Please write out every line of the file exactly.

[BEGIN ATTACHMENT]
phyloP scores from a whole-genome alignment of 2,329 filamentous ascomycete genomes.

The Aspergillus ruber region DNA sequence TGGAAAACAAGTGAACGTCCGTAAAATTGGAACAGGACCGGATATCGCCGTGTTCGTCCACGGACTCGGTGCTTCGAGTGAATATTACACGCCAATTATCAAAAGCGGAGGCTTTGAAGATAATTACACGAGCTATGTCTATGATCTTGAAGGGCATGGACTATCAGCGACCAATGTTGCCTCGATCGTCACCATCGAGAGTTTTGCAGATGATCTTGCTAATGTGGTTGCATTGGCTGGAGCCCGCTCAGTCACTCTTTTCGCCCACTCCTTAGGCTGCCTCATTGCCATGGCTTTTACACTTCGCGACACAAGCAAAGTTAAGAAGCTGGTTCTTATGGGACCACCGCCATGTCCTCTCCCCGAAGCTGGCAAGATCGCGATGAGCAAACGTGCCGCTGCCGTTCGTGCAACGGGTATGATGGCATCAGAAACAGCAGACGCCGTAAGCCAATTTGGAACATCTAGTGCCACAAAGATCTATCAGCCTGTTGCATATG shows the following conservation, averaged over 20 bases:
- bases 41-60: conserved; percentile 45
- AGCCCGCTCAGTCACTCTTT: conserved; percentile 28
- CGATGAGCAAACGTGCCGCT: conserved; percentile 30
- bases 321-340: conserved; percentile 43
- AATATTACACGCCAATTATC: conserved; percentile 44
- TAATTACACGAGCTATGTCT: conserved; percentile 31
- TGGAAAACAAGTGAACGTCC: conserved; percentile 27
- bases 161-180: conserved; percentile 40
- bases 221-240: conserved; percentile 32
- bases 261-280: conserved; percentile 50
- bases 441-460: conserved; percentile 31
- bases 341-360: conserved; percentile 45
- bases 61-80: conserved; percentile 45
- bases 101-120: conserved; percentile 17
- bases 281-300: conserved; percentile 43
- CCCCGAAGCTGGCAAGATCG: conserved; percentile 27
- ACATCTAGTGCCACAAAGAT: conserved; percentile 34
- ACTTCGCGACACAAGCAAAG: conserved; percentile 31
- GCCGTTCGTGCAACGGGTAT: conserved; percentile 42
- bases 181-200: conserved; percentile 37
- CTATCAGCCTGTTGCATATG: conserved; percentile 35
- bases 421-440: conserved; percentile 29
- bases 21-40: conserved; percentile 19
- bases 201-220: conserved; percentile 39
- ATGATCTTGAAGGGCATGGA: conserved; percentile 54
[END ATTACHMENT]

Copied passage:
phyloP scores from a whole-genome alignment of 2,329 filamentous ascomycete genomes.

The Aspergillus ruber region DNA sequence TGGAAAACAAGTGAACGTCCGTAAAATTGGAACAGGACCGGATATCGCCGTGTTCGTCCACGGACTCGGTGCTTCGAGTGAATATTACACGCCAATTATCAAAAGCGGAGGCTTTGAAGATAATTACACGAGCTATGTCTATGATCTTGAAGGGCATGGACTATCAGCGACCAATGTTGCCTCGATCGTCACCATCGAGAGTTTTGCAGATGATCTTGCTAATGTGGTTGCATTGGCTGGAGCCCGCTCAGTCACTCTTTTCGCCCACTCCTTAGGCTGCCTCATTGCCATGGCTTTTACACTTCGCGACACAAGCAAAGTTAAGAAGCTGGTTCTTATGGGACCACCGCCATGTCCTCTCCCCGAAGCTGGCAAGATCGCGATGAGCAAACGTGCCGCTGCCGTTCGTGCAACGGGTATGATGGCATCAGAAACAGCAGACGCCGTAAGCCAATTTGGAACATCTAGTGCCACAAAGATCTATCAGCCTGTTGCATATG shows the following conservation, averaged over 20 bases:
- bases 41-60: conserved; percentile 45
- AGCCCGCTCAGTCACTCTTT: conserved; percentile 28
- CGATGAGCAAACGTGCCGCT: conserved; percentile 30
- bases 321-340: conserved; percentile 43
- AATATTACACGCCAATTATC: conserved; percentile 44
- TAATTACACGAGCTATGTCT: conserved; percentile 31
- TGGAAAACAAGTGAACGTCC: conserved; percentile 27
- bases 161-180: conserved; percentile 40
- bases 221-240: conserved; percentile 32
- bases 261-280: conserved; percentile 50
- bases 441-460: conserved; percentile 31
- bases 341-360: conserved; percentile 45
- bases 61-80: conserved; percentile 45
- bases 101-120: conserved; percentile 17
- bases 281-300: conserved; percentile 43
- CCCCGAAGCTGGCAAGATCG: conserved; percentile 27
- ACATCTAGTGCCACAAAGAT: conserved; percentile 34
- ACTTCGCGACACAAGCAAAG: conserved; percentile 31
- GCCGTTCGTGCAACGGGTAT: conserved; percentile 42
- bases 181-200: conserved; percentile 37
- CTATCAGCCTGTTGCATATG: conserved; percentile 35
- bases 421-440: conserved; percentile 29
- bases 21-40: conserved; percentile 19
- bases 201-220: conserved; percentile 39
- ATGATCTTGAAGGGCATGGA: conserved; percentile 54